Designing Interactions — Week Two

The Rundown

The topic of this week’s studio was interaction design, the practice of designing interactive digital products, environments, systems, and services. We were to create a low-fidelity mobile app prototype via Marvel to help Citizen Science members collect data on an animal population. We used last week’s UCD model of brainstorming ideas, creating an interaction flow, and drawing out interface screens to implement this project. Everyone in the studio first thought up of targeted animals for research and the regular citizens whom would want to use the app.

(left and center) A wall of potential animal research proposals and citizen users; (right) myself with an armful of ideas

My chosen citizen was a park ranger with a focus on all the animals in the park wilderness. Their motivation for gathering this data is that it is required of them for their job to upload to the park’s website, maintain records of the animals in the park, as well as general interest in the animals they are surrounded by.

Initial user interaction prototype screens as linked together for my app

I charted an interaction flow which helped me formulate the path of each screen. I drew each of these interaction screens on one paper for ease of visibility. I wanted the app to be relatively simple so that anyone, regardless of skill, can use it. Thus, I designated three big buttons with recognizable icons to be on the first screen: one to take a picture, record location, and record sound. The data collected would incorporate a variation of the picture of the animal, the location they were seen in, a description that could be edited, as well as their vocal call. I thought it was best to include these features as the more information you have, the better you can use the data for research, understanding the wildlife in the park, and even attract more visitors if a wide variety of animals seen is formally known. I understand that not everything can be collected at once though, so I did not make it mandatory to input information in each category. Finally, I incorporated an upload button at the bottom of each animal entry so the information could be put on the web as well as enable evidence of the park ranger fulfilling their work quota.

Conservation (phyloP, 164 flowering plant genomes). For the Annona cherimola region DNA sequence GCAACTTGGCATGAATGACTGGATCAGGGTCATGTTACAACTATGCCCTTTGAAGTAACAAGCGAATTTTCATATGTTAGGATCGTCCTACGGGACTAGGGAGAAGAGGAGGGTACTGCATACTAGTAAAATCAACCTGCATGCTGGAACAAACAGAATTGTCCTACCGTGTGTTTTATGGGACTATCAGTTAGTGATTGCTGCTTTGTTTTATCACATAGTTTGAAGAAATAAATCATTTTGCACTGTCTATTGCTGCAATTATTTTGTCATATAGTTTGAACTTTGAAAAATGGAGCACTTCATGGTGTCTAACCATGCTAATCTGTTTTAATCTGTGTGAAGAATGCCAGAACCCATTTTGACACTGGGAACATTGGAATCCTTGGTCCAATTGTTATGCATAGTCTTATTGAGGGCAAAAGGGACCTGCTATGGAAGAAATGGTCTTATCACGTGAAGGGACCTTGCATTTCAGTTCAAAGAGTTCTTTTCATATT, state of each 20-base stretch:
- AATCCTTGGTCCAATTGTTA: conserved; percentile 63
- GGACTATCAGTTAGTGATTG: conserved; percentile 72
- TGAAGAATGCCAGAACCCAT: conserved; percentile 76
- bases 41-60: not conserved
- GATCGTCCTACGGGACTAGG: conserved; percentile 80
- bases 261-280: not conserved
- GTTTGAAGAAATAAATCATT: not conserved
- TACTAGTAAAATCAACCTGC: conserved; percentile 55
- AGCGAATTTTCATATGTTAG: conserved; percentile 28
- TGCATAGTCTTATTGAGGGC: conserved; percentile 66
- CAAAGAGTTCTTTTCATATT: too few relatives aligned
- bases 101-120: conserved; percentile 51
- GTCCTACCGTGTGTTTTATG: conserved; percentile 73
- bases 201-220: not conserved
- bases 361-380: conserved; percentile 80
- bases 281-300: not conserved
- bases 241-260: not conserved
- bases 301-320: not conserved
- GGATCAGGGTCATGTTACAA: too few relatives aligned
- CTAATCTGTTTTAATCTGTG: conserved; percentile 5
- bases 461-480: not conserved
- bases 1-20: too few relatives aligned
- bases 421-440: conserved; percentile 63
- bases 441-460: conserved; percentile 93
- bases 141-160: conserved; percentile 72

A few of the final sketched user interface screens to be used

Looking Back

The greatest issue I had during this process was drawing out each screen for the low-fidelity prototype. While the concept of Marvel amazes me, physically drawing out each interaction screen on paper took up a large amount of my time. I do recognize the benefits of low-fidelity prototyping however as there are no coding skills required, it is cost-effective, and that it encourages user participation as well as their creativity. Nonetheless, it felt like busywork as I ended up sketching and rearranging about 50 screens. Here is where I could have improved significantly though. I could have added less detail that weren’t necessary towards the functionally of a low-fidelity prototype such as less buttons on the settings screen as well as not having 4 data entries. I was focused on making sure every little button worked and connected to each other that I made it more complicated than it should have been. For future implementation of this low-fidelity process, I would focus more on the essential necessities that make the app practical with the best design solution while spending less time on needless details that can be applied later in the project when I reach the high-fidelity point.

Looking Forward

Low-fidelity prototyping for interaction design is very useful in many aspects of developmental work. A few examples that can be said are mobile applications and websites. Apps and websites are major marketplaces for businesses as well as are both functionalities that everyone utilizes today. It would be wise to first employ a low-fidelity prototype to cultivate these digital interfaces as it is inexpensive to do, will allow for hands-on involvement, and its unofficial appearance will encourage member contributions to decide on how to best design it. It is especially useful for smaller start-ups who don’t have the necessary funds to do high-end research and design, and repeating the process if the project is to be scrapped is not too difficult as well. Sample website layouts for specific purposes can be designed this way as well through first sketching, then implementing. However, user input as well as fully researched ideas is fundamental in consumer product designs. I believe that this approach would be repetitive and irrelevant if the proper research was not done before, and if it has been, a higher quality design process would be used to implement it.

Show your support

Clapping shows how much you appreciated Samantha Chang’s story.